This does actually appear to be true for Vanderbilt as well. With a little manipulation of the 2013 Vandy data we can see that there were 42 first-time applicants from Vandy with GPAs between 3.3-3.5, and this group had approximately a 62.4% success rate. This is much higher than we'd expect from this GPA cohort based on the AAMC charts (somewhere between a 16 and 25% success rate). However, I'd expect this group of Vandy applicants to have higher overall MCAT scores than the average applicant, so it's unclear how much of their advantage is conferred by higher MCAT scores and how much is conferred by having the name "Vanderbilt
on their diplomas.

Yah we would need the McAT score to know but I would wager that at all LizzyM bins Vandy students tend to outperform the national average. When I get the time I'll take a closer look at the data efle was kind enough to link
 
Yah we would need the McAT score to know but I would wager that at all LizzyM bins Vandy students tend to outperform the national average. When I get the time I'll take a closer look at the data efle was kind enough to link

So I broke it down further to look at the Vandy applicants who had both GPAs between 3.3-3.5 and MCATs between 27-30 (which I'll roughly equate to 502-508). These applicants had an approximately 47% success rate, which was still higher than that of the national applicant pool (between 20-36% success rate). This means there does seem to be a minor success bump irrespective of MCAT and GPA for Vandy applicants. How much of this boost is due to the prestige factor and how much of it due to better resources (advisors, accessible EC's etc) would be the next question, though that is probably unanswerable.
 
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So I broke it down further to look at the Vandy applicants who had both GPAs between 3.3-3.5 and MCATs between 27-30 (which I'll roughly equate to 502-508). These applicants had an approximately 47% success rate, which was still higher than that of the national applicant pool (between 20-36% success rate). This means there does seem to be a minor success bump irrespective of MCAT and GPA for Vandy applicants. How much of this boost is due to the prestige factor and how much of it due to better resources (advisors, accessible EC's etc) would be the next question, though that is probably unanswerable.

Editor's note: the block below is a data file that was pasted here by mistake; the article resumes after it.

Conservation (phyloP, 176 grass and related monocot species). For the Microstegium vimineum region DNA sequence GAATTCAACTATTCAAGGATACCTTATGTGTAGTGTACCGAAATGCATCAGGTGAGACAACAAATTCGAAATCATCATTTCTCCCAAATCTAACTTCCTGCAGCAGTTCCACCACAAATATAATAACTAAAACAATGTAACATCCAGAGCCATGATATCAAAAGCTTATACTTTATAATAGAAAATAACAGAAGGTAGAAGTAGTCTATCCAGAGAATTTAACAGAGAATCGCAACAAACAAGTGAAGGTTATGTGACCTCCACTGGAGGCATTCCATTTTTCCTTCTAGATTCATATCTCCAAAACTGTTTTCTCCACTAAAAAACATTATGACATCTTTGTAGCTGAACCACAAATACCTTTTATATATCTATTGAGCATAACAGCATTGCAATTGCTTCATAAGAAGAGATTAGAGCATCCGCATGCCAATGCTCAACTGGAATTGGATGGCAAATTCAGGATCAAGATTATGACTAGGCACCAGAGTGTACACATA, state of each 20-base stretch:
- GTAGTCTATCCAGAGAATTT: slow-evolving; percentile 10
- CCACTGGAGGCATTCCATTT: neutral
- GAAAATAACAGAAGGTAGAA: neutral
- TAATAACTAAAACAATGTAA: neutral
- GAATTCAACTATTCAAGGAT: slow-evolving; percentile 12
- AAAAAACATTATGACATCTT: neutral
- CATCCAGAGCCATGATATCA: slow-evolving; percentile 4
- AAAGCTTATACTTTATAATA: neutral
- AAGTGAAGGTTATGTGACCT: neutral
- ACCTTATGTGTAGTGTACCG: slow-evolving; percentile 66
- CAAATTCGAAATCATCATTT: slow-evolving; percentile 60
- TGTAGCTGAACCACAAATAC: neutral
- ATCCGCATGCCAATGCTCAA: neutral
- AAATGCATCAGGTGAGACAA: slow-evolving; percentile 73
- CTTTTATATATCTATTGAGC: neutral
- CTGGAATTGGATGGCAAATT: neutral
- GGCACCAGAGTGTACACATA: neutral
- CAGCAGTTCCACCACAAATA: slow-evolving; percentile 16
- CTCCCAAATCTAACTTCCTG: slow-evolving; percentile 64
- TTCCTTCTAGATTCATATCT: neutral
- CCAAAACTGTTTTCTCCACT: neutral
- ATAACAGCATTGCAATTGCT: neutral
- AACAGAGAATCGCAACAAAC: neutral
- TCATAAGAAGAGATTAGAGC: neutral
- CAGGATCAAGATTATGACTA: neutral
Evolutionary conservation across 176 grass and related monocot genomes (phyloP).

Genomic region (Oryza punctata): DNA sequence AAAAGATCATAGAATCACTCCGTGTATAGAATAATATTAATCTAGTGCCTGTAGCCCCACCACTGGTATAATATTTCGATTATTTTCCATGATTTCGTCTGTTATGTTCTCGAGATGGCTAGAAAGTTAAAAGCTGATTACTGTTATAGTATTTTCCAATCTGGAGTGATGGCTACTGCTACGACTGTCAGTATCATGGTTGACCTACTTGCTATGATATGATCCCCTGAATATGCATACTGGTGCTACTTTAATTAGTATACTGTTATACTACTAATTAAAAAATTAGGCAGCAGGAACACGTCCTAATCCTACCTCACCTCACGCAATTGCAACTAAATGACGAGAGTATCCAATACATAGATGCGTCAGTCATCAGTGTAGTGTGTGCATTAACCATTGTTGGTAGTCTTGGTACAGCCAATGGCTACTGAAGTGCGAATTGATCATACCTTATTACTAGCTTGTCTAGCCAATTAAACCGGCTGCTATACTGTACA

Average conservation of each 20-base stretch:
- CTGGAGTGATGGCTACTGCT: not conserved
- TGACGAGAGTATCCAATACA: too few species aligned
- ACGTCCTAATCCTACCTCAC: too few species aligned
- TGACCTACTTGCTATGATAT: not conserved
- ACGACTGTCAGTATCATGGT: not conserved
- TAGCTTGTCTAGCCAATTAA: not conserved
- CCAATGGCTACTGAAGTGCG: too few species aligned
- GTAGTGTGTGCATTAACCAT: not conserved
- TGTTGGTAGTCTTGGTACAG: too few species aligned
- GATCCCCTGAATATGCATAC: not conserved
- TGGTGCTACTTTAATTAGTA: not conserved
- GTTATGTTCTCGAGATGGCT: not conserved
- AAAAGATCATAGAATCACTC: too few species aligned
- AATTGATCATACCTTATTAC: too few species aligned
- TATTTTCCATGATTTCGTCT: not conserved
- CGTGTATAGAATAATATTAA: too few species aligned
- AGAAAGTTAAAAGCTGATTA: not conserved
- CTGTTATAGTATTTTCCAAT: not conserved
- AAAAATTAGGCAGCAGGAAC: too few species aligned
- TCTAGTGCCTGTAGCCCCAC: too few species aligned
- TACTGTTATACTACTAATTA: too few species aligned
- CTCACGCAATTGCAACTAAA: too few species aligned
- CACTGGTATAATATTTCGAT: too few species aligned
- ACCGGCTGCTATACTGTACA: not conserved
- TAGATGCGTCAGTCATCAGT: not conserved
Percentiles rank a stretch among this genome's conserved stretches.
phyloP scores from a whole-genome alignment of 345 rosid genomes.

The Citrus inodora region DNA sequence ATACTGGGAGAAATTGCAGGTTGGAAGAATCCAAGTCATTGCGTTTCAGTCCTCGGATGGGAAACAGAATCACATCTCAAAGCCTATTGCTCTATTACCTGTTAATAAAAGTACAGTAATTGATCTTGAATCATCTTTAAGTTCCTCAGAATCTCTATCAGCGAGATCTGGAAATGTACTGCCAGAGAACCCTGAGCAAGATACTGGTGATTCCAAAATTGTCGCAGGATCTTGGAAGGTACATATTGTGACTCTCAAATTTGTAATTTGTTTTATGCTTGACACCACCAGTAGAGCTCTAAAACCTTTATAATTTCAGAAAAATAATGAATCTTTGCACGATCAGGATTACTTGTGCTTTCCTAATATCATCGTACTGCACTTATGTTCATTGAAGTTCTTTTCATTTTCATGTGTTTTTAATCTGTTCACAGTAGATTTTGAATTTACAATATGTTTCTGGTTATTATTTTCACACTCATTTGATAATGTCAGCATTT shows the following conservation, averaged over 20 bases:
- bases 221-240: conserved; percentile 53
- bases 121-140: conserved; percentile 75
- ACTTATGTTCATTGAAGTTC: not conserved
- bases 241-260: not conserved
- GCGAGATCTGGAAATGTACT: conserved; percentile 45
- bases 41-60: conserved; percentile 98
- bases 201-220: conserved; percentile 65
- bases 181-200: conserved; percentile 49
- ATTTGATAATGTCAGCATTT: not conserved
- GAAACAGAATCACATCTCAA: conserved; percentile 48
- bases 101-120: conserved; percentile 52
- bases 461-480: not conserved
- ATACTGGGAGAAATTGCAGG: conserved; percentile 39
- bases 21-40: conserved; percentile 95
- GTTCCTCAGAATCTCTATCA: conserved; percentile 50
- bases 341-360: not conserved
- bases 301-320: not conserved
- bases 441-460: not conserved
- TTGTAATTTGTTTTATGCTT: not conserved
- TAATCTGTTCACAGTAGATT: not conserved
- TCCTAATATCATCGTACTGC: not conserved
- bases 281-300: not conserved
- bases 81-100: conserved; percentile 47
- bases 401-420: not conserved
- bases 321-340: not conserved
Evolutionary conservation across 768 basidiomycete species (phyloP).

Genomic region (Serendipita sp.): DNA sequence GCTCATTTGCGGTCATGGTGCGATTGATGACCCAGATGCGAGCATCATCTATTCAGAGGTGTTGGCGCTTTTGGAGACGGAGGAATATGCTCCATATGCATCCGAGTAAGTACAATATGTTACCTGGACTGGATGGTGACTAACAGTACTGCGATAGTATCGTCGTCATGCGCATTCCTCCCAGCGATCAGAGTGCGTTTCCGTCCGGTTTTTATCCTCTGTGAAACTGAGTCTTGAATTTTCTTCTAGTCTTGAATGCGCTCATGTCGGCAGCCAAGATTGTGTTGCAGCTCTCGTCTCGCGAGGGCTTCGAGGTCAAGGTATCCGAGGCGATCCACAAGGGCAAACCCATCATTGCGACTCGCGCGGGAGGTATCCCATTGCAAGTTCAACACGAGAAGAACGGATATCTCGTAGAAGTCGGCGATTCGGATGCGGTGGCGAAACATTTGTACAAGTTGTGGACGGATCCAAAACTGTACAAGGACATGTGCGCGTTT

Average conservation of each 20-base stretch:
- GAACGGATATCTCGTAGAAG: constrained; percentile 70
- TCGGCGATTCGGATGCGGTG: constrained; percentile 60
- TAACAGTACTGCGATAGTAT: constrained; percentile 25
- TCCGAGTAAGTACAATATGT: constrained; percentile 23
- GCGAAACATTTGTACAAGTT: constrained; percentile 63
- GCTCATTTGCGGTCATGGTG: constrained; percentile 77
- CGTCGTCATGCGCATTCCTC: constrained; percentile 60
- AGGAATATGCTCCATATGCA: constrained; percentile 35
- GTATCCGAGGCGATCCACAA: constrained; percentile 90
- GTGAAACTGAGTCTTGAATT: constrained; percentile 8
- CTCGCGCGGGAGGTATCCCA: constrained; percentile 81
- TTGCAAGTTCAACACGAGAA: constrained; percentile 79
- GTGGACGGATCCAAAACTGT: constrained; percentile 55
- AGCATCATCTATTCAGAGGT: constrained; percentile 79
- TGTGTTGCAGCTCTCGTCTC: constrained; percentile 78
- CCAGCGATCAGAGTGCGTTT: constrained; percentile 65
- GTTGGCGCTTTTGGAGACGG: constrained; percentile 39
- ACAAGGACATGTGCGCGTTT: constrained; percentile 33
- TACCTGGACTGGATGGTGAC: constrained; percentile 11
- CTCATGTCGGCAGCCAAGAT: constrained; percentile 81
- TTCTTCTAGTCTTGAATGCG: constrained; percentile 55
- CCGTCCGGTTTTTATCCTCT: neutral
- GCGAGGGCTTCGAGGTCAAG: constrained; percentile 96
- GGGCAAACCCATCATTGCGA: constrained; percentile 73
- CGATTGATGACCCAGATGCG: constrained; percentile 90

Here's the thing though, in terms of ECs that will make a difference for most applicants and varies roughly along with school 'rank' there is only one such EC: research. Now, that EC isn't as big a deal outside of research medical schools. Everybody has some research experience, but the quality or productivity of that experience will only matter to a handful of med schools. The other EC which is most like to make a big difference in getting into medical school or not is clinical experience which varies geographically much more than it does with school rank. Vandy has a hospital associated with it, but even someone attending any given school in NYC is going to have access to a lot more clinical opportunities, or say someone attending the University of Houston. Less prestigious, but close to one of the largest medical centers in the country where research and clinical opportunities abound.

Secondly, we should remember that there are plenty of "less prestigious" undergrads with far more resources devoted to networking and/or research opportunities than even more prestigious schools. Kenyon is more prestigious than Ohio State, but in terms of resources for research and networking with industry / medical schools / hospitals, Kenyon can't compare with Ohio State. The Kenyon name might help a student obtain a position at a competitive summer program that could compensate for that, but my argument is essentially that we should not just assume that "more prestige" = "more resources relevant to pre-med success".

I'm just being brief, but for those and other reasons I think the "prestigious schools have more resources" argument doesn't really explain what we see. The only thing that could explain it other than first-order selection for prestigious undergraduates by medical schools is better MCAT scores....but as you and others have shown, even at equivalent LizzyM students at more selective UGs are outperforming the national average. Lastly, we already know from the old adcom survey that adcoms are doing this, in particular at private medical schools more so than public medical schools (even there I suspect some outliers exist; UCSF for example is replete with Ivy alums), so I think the fact that this selection exists is a settled matter in my own mind. Proving it and to what extent it exists at one place versus another is a complicated matter tho.